A food safety factory shutdown has Americans hunting for baby formula. Readying themselves for a covid-19 lockdown, Chinese in Beijing emptied store shelves. Emerging from lockdown, some in Shanghai are visiting well-provisioned markets. U.S.-China agricultural trade is booming, but many are still being left hungry. Food security, sustainability and safety remain issues.
Congressional Research Service, “China Naval Modernization: Implications for U.S. Navy Capabilities – Background and Issues for Congress,” August 10, 2012
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The question of how the United States should respond to China’s military modernization effort, including its naval modernization effort, has emerged as a key issue in U.S. defense planning. The question is of particular importance to the U.S. Navy, because many U.S. military programs for countering improved Chinese military forces would fall within the Navy’s budget.
Two DOD strategy and budget documents released in January 2012 state that U.S. military strategy will place a renewed emphasis on the Asia-Pacific region, and that as a result, there will be a renewed emphasis on air and naval forces in DOD plans. Administration officials have stated that notwithstanding reductions in planned levels of U.S. defense spending, the U.S. military presence in the Asia-Pacific region will be maintained and strengthened.
Decisions that Congress and the executive branch make regarding U.S. Navy programs for countering improved Chinese maritime military capabilities could affect the likelihood or possible outcome of a potential U.S.-Chinese military conflict in the Pacific over Taiwan or some other issue. Some observers consider such a conflict to be very unlikely, in part because of significant U.S.-Chinese economic linkages and the tremendous damage that such a conflict could cause on both sides. In the absence of such a conflict, however, the U.S.-Chinese military balance in the Pacific could nevertheless influence day-to-day choices made by other Pacific countries, including choices on whether to align their policies more closely with China or the United States. In this sense, decisions that Congress and the executive branch make regarding U.S. Navy programs for countering improved Chinese maritime military forces could influence the political evolution of the Pacific, which in turn could affect the ability of the United States to pursue goals relating to various policy issues, both in the Pacific and elsewhere.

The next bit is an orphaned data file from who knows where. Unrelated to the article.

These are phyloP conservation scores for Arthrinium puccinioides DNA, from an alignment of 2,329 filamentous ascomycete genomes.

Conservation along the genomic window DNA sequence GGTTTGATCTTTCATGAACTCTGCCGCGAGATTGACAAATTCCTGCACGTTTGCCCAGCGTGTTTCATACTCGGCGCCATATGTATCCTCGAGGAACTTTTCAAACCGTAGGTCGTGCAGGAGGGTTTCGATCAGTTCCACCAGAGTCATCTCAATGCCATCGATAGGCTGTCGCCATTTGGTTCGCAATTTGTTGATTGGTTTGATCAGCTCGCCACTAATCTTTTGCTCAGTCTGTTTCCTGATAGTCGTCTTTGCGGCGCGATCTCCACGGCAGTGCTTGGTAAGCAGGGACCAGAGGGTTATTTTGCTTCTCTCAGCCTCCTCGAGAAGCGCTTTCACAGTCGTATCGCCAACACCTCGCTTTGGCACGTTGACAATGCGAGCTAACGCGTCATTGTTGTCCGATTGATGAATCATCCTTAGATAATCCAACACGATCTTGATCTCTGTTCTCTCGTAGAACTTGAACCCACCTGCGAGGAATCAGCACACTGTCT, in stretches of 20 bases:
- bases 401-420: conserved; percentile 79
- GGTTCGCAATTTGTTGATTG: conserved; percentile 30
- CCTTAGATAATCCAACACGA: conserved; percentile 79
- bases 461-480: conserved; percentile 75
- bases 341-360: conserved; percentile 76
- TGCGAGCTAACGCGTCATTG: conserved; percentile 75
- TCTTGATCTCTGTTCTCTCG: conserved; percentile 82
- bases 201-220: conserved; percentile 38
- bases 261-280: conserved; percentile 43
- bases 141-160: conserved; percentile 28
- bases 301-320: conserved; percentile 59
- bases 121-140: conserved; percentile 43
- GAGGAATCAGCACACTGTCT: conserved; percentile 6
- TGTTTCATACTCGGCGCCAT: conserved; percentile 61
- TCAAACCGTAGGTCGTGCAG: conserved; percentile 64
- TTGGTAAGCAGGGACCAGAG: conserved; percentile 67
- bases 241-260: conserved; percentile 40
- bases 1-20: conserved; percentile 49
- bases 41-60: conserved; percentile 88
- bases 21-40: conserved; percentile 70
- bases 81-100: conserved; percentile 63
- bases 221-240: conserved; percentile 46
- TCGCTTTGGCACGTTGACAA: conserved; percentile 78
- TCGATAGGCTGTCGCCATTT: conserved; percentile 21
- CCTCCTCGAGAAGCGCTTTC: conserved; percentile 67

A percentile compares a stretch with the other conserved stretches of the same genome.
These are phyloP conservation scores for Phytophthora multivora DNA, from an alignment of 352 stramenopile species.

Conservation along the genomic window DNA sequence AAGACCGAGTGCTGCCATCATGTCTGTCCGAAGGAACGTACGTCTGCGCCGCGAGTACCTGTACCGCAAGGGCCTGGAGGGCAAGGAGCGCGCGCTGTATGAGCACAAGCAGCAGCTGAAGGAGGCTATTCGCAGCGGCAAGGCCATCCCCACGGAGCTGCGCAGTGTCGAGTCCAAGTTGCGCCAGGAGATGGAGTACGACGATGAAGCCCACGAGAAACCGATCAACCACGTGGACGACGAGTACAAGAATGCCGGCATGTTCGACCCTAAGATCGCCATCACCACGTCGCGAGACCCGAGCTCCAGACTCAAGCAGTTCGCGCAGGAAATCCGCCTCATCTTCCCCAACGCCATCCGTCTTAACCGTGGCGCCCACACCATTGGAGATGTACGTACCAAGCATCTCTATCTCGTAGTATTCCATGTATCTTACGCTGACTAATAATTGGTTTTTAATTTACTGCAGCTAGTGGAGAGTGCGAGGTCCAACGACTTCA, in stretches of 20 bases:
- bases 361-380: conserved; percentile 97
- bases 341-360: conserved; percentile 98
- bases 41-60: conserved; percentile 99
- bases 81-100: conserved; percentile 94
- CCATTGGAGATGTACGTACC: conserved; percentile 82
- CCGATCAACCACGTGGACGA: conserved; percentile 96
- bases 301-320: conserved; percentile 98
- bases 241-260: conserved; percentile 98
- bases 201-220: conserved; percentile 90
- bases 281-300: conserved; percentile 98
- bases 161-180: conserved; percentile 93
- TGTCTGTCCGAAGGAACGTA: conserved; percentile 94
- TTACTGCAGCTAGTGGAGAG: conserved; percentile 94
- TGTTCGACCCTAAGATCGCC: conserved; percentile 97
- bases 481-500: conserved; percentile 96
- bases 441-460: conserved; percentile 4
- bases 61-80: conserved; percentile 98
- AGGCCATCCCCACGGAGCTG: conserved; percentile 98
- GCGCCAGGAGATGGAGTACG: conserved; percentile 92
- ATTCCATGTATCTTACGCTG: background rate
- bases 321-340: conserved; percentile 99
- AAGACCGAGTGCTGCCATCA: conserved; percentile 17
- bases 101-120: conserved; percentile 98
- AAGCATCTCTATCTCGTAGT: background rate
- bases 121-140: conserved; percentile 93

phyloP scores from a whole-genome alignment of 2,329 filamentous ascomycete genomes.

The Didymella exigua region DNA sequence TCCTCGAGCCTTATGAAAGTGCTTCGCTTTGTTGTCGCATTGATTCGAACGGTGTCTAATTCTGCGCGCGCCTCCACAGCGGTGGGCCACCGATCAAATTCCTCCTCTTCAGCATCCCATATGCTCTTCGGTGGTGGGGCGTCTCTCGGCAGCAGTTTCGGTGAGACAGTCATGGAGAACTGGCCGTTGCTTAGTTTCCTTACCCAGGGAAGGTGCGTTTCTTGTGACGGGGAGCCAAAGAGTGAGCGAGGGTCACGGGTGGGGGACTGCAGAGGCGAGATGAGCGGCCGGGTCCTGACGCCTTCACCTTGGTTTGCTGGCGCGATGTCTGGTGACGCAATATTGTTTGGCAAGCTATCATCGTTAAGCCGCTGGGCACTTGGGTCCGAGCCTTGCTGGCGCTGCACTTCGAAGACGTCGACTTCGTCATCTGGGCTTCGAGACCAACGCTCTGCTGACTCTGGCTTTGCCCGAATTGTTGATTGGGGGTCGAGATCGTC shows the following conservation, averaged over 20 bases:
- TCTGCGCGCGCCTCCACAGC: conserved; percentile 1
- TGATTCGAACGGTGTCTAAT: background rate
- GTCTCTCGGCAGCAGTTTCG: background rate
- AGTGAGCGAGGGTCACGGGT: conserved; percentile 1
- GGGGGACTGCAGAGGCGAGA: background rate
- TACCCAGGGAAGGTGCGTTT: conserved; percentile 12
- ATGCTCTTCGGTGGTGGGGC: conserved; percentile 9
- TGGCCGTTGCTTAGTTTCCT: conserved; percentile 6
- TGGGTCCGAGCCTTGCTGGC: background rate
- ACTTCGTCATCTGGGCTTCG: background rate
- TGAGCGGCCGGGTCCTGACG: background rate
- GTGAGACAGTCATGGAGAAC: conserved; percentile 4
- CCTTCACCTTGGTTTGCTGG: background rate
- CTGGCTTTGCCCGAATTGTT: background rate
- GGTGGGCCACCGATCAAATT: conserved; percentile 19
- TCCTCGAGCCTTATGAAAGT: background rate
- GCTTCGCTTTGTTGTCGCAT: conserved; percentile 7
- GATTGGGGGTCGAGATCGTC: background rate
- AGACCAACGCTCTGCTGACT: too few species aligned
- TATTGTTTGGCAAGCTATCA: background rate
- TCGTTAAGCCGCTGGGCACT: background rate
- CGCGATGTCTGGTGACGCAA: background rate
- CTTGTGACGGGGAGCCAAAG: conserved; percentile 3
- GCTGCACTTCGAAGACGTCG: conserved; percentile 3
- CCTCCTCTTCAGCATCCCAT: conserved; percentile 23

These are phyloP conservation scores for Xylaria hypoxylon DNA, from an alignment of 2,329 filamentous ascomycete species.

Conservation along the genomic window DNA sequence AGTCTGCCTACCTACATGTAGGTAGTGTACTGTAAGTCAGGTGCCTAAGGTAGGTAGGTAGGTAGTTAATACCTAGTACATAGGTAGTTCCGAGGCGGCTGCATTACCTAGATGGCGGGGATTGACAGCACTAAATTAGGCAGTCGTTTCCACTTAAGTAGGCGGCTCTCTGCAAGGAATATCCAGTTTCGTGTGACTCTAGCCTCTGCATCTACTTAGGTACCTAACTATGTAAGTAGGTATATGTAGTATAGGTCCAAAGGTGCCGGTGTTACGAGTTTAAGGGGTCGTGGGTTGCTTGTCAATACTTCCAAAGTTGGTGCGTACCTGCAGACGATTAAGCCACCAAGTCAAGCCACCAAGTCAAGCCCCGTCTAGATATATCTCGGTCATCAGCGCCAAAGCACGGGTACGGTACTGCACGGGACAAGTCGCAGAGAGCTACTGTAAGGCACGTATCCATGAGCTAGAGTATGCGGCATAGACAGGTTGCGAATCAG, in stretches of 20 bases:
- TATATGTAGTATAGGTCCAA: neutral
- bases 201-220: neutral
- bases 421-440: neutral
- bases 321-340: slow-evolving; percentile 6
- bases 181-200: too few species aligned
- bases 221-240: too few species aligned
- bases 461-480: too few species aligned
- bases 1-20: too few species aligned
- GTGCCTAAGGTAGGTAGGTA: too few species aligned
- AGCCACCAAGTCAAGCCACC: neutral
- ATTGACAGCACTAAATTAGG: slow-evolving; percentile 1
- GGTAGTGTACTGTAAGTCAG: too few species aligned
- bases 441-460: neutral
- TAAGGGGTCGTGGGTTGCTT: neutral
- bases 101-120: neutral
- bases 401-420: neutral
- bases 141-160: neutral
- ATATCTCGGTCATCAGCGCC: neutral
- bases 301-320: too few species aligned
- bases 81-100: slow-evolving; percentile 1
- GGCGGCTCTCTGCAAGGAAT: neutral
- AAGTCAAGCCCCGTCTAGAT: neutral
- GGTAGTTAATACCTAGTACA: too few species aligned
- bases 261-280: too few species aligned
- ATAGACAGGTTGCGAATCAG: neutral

China’s naval modernization effort, which began in the 1990s, encompasses a broad array of weapon acquisition programs, including anti-ship ballistic missiles (ASBMs), submarines, and surface ships. China’s naval modernization effort also includes reforms and improvements in maintenance and logistics, naval doctrine, personnel quality, education, training, and exercises. Observers believe that the near-term focus of China’s military modernization effort has been to develop military options for addressing the situation with Taiwan. Consistent with this goal, observers believe that China wants its military to be capable of acting as a so-called anti-access force—a force that can deter U.S. intervention in a conflict involving Taiwan, or failing that, delay the arrival or reduce the effectiveness of intervening U.S. naval and air forces. Observers believe that China’s military modernization effort, including its naval modernization effort, is increasingly oriented toward pursuing additional goals, such as asserting or defending China’s territorial claims in the South China Sea and East China Sea; enforcing China’s view—a minority but growing view among world nations—that it has the right to regulate foreign military activities in its 200-mile maritime exclusive economic zone (EEZ); protecting China’s sea lines of communications; protecting and evacuating Chinese nationals in foreign countries; displacing U.S. influence in the Pacific; and asserting China’s status as a major world power.
Potential oversight issues for Congress include the following: whether the U.S. Navy in coming years will be large enough to adequately counter improved Chinese maritime anti-access forces while also adequately performing other missions of interest to U.S. policymakers around the world; the Navy’s ability to counter Chinese ASBMs and submarines; and whether the Navy, in response to China’s maritime anti-access capabilities, should shift over time to a more distributed fleet architecture.